People are lazy. They'd rather latch onto views that make them feel they are 'on the side or right', instead of treading 'the narrow path', which requires attention to God's lead in the moment. The 'narrow path' is hard work!

Jesus taught, "The truth will set you free", which doesn't deny mind for heart. Why would a person deny head for heart, or heart for head...that sounds like mutilation, not healing! Find how both are acceptable and you'll be lead to discover 'truth'.

Strange how Jesus' 'life in abundance' got dogmatized into formulations of belief and theological statements. People are amazing...they created a yoke of legalism around a message of freedom and love!

It's when a person gets 'stuck' in THEIR interpretation of one tradition (not recognizing other ways to see the same thing from a different perspective), that the problem you mentioned arises.

I recommend people learn and live a second tradition. It's amazing how a fresh perspective can help one see something that's been missed!

Peace,
Matthew

Rowan The Dog said...

I heard that interview and had almost exactly the same thoughts as you. He still has the same mind-set about God, he's just changed teams.

Jaume said...

MS, I agree that process theology is a very intelligent philosophy to solve some problems about the relationship between God, history, and creation. However it is not (IMO) spiritually compelling enough to take it as something else than an intellectual exercise.

In secularized Europe, it is common that people leave their religion behind but then they are reluctant to even consider the possibility of joining another religion that might suit them better. For a reason, a link is created that is nearly impossible to be broken. There is a Spanish joke that describes it well:

Two Evangelical missionaries were looking for new converts in the Spanish rural countryside. They met a farmer and started talking about the Bible, salvation, and personal commitment to Christ. But then the farmer interrupted them and said: "All you say is nice and good, but I do not believe in the Catholic church, *that is the true church*. Then how come you want me to believe in yours?"

Mystical Seeker said...

Jaume, that joke is a pretty good one. I think it sums up what often happens when people leave behind the religion that they were taught was the one true faith.

However it is not (IMO) spiritually compelling enough to take it as something else than an intellectual exercise.

That may be the case for you, and that is certainly your right; but I for one find it very spiritually compelling. It is process theology that allowed me to believe in God. The pastor of a church that I sporadically attend has similar feelings about it.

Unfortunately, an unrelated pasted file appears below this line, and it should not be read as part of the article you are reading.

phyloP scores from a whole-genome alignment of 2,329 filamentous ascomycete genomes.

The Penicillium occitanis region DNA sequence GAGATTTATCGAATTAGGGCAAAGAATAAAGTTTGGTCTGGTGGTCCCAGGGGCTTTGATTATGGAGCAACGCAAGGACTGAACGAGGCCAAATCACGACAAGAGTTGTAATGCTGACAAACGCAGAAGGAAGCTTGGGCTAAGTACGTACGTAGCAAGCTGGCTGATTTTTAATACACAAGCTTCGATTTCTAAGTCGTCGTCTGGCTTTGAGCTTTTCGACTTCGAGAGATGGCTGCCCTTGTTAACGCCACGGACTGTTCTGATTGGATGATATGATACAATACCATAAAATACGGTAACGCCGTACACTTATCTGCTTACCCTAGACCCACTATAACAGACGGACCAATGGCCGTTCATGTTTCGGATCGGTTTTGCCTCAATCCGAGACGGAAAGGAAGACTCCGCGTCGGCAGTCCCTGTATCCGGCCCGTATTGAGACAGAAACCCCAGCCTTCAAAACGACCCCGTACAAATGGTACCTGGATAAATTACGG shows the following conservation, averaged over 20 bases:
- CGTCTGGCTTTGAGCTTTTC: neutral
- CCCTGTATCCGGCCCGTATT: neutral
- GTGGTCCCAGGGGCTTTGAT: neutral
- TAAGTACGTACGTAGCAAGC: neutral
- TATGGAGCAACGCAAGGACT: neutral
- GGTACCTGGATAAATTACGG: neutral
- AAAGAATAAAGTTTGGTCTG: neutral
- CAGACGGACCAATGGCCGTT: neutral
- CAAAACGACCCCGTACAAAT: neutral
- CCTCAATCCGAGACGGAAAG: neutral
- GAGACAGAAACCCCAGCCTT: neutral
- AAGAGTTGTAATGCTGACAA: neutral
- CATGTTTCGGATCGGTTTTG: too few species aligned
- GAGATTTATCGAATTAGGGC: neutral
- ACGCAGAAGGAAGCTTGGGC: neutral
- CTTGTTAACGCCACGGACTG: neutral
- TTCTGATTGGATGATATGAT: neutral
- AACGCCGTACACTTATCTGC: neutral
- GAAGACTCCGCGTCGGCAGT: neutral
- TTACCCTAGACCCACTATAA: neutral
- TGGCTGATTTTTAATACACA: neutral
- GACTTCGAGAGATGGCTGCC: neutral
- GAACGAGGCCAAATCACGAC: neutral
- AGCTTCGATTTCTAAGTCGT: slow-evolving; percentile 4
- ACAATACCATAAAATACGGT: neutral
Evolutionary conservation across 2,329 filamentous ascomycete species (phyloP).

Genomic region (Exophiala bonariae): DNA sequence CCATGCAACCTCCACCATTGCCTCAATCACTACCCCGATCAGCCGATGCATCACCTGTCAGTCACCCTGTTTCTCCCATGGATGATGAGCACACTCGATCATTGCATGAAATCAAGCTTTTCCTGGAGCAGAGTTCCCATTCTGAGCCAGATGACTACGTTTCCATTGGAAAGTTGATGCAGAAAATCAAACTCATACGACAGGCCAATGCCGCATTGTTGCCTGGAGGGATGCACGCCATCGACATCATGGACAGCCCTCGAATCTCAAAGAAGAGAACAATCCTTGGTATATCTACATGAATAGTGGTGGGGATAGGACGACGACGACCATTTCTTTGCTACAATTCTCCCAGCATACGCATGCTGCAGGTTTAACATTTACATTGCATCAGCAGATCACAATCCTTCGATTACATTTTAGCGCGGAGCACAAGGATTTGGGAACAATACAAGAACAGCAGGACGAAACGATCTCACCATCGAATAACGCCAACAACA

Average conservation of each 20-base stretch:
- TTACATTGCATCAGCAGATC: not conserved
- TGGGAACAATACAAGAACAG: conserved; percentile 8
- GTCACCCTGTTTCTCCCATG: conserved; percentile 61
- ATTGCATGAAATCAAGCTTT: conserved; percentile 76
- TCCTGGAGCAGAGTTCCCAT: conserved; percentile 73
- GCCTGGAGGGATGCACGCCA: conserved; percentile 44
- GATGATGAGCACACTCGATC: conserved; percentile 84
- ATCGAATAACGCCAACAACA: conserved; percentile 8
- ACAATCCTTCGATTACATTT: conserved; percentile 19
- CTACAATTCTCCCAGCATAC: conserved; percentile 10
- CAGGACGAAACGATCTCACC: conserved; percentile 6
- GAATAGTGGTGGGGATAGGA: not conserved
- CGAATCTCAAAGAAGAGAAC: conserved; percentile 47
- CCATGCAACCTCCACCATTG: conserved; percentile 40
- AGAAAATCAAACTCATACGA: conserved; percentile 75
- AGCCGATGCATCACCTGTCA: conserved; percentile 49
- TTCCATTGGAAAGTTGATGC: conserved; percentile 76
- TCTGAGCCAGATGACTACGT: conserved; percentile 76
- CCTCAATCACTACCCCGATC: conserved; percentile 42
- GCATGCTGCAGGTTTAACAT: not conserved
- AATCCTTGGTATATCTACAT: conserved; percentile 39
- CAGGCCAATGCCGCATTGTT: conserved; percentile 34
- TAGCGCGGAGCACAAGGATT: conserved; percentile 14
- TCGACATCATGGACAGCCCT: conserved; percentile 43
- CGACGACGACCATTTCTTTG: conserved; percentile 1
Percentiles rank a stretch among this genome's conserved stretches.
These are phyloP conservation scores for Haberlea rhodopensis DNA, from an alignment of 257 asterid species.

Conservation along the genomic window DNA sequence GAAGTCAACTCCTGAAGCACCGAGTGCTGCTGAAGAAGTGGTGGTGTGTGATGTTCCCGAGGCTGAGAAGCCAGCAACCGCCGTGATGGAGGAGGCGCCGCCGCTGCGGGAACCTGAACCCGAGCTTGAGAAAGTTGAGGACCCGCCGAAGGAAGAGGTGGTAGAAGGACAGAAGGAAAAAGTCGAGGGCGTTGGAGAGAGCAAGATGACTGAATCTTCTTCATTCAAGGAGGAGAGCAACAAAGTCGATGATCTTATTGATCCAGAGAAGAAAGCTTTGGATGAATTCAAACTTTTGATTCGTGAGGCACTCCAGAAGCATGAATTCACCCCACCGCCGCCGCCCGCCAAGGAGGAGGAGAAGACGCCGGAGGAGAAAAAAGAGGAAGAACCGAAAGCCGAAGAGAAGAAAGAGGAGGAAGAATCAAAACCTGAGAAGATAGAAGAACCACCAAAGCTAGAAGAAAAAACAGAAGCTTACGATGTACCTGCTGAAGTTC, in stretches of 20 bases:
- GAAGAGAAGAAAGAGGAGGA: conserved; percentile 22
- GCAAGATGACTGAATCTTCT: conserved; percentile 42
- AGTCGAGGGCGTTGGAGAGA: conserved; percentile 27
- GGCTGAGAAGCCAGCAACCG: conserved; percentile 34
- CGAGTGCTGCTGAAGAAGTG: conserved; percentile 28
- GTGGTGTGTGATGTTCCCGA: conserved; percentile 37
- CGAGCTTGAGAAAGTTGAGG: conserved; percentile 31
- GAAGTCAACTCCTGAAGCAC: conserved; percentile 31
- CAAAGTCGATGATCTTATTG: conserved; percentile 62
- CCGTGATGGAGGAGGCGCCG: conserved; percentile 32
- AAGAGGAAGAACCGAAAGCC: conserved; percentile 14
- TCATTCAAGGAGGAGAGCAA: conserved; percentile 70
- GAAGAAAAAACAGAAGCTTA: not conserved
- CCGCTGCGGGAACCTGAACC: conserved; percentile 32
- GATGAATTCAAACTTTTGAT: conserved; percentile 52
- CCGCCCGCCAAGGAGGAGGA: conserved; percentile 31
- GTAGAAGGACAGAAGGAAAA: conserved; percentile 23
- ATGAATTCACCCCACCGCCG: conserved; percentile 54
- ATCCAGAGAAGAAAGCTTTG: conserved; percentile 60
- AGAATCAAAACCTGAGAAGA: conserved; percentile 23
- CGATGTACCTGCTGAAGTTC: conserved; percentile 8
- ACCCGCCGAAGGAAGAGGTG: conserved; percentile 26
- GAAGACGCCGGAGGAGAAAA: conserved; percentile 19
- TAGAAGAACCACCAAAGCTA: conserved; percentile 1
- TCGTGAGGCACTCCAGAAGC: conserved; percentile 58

Rob said...

For all practical purposes, throughout the interview, he assumed a certain definition of God; while grudgingly acknowledging that God might not conform to that definition, he apparently had not bothered to explore any such theology.

Of course, we all do this, don’t we Mystical ;-) Consider how you solve his theodicy dilemma:

Yet, one solution to the conundrum of suffering that he had agonized over would certainly have been solved simply by altering his conception of Divinity--I would suggest, in particular, by rejecting Divine omnipotence.

Is it really any different to assume that the solution to the theodicy question is “rejecting of Divine omnipotence” when there are other frameworks in which to conceptualize the problem that allow for Divine omnipotence to exist along side an evolving universe in a co-creative partnership of creature and Creator?

Traditional theistic conceptions of God had him/her acting on the universe omnipotently from the outside. Process theology, and other theologies like it, consider God from a panentheistic perspective--which is to say that God acts _through_ the universe, which is in turn contained within God.

Were there not a variety of “theisitic conceptions” (i.e., for one example Irenaeus vs. Augustinian worldviews) that reveal the historical evolution of ideas as an insightful _process_--of people trying to make sense of the world and of God. To re-impose an either-or approach based upon the limitations of Process Theology is once again to commit the fallacy of assuming that Judeo-Christian tradition has ever just proclaimed a single theology about God's nature. In fact, the concept of God in the Bible was a work in progress, and remains so. The Bible showed an evolution from that of Yahweh as a tribal deity to God as a universal Deity of all humankind.

Is not that evolution continuing as we speak? Perhaps there are other conceptual frameworks that allow for a Divine omnipotent Creator acting within a panentheistic co-creative process? I have been learning of one such framework and familiar with concepts such as finite deity, evolutionary deity, etc. since I was sixteen years old ;-)

Process Theology is an very powerful and important insight I think; but it is not then end or end-all of conceptual frameworks in which Deity relations can be conceptualized, it seems. For after all, there are different ways of conceptualizing Divine omnipotence.

Creative Amida

Mystical Seeker said...

Rob,

Is it really any different to assume that the solution to the theodicy question is “rejecting of Divine omnipotence” when there are other frameworks in which to conceptualize the problem that allow for Divine omnipotence to exist along side an evolving universe in a co-creative partnership of creature and Creator?